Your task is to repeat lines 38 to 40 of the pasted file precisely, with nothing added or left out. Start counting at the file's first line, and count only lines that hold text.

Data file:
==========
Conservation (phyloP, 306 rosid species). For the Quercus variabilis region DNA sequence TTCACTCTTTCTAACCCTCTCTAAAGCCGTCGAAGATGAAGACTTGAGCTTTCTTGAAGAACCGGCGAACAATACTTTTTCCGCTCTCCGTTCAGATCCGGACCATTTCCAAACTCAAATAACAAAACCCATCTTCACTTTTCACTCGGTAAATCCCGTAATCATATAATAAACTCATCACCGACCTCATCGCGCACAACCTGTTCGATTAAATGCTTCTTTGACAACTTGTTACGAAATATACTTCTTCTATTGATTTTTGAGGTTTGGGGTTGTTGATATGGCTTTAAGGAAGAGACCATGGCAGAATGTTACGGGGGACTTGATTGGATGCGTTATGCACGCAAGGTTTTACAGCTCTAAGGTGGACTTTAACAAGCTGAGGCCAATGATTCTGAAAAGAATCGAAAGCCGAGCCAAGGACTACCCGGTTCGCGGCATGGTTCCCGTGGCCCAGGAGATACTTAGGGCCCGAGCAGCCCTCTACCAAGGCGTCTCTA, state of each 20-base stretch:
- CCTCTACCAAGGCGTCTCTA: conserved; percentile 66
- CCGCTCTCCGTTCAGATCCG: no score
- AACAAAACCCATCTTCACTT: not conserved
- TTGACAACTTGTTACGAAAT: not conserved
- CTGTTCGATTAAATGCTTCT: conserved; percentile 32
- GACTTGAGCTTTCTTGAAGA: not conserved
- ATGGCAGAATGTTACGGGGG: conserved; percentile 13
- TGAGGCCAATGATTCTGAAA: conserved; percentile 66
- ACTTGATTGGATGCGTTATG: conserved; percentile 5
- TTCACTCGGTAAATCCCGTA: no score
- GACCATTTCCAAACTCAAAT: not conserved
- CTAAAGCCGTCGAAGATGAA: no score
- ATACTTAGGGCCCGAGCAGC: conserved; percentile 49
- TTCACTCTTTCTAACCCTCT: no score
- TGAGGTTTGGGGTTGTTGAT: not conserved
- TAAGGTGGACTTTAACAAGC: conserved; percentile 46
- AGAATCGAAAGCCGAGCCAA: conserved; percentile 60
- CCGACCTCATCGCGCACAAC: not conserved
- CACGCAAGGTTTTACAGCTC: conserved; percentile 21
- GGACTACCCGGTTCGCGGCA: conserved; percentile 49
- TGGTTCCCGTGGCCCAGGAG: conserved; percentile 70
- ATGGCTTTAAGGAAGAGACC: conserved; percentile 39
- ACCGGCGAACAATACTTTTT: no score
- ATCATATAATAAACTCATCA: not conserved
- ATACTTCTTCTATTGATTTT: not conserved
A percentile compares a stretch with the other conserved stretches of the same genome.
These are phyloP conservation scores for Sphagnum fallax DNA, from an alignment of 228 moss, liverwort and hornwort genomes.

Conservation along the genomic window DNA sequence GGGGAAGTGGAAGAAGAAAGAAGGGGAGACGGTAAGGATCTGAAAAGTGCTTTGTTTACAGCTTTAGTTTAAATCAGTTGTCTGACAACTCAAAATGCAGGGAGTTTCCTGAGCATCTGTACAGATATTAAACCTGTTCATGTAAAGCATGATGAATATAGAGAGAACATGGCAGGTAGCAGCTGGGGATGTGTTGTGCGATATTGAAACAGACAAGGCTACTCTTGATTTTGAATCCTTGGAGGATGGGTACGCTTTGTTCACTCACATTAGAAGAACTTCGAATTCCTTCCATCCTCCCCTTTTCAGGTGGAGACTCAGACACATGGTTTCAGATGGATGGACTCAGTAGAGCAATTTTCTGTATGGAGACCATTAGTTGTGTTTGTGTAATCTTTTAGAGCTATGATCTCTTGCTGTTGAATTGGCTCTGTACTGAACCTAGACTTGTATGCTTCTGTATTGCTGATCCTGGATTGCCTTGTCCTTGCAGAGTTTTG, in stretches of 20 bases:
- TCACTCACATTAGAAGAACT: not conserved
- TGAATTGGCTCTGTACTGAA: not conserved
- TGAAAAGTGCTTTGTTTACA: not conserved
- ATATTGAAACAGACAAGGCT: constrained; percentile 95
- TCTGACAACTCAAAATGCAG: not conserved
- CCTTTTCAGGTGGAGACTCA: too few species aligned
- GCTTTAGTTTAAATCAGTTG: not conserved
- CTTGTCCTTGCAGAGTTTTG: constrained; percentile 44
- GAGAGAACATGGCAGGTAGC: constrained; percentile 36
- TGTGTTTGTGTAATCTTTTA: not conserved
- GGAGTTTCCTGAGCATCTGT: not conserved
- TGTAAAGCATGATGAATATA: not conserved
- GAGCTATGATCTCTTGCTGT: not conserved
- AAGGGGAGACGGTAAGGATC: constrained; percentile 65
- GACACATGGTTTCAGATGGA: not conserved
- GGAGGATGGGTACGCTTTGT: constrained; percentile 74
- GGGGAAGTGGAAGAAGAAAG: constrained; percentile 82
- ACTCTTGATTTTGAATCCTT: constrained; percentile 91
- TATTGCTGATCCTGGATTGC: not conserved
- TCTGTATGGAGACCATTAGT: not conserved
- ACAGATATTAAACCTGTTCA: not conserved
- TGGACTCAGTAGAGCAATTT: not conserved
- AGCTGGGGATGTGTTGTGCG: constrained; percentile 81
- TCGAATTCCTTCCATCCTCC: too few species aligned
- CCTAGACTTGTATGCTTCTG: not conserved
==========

- GAGAGAACATGGCAGGTAGC: constrained; percentile 36
- TGTGTTTGTGTAATCTTTTA: not conserved
- GGAGTTTCCTGAGCATCTGT: not conserved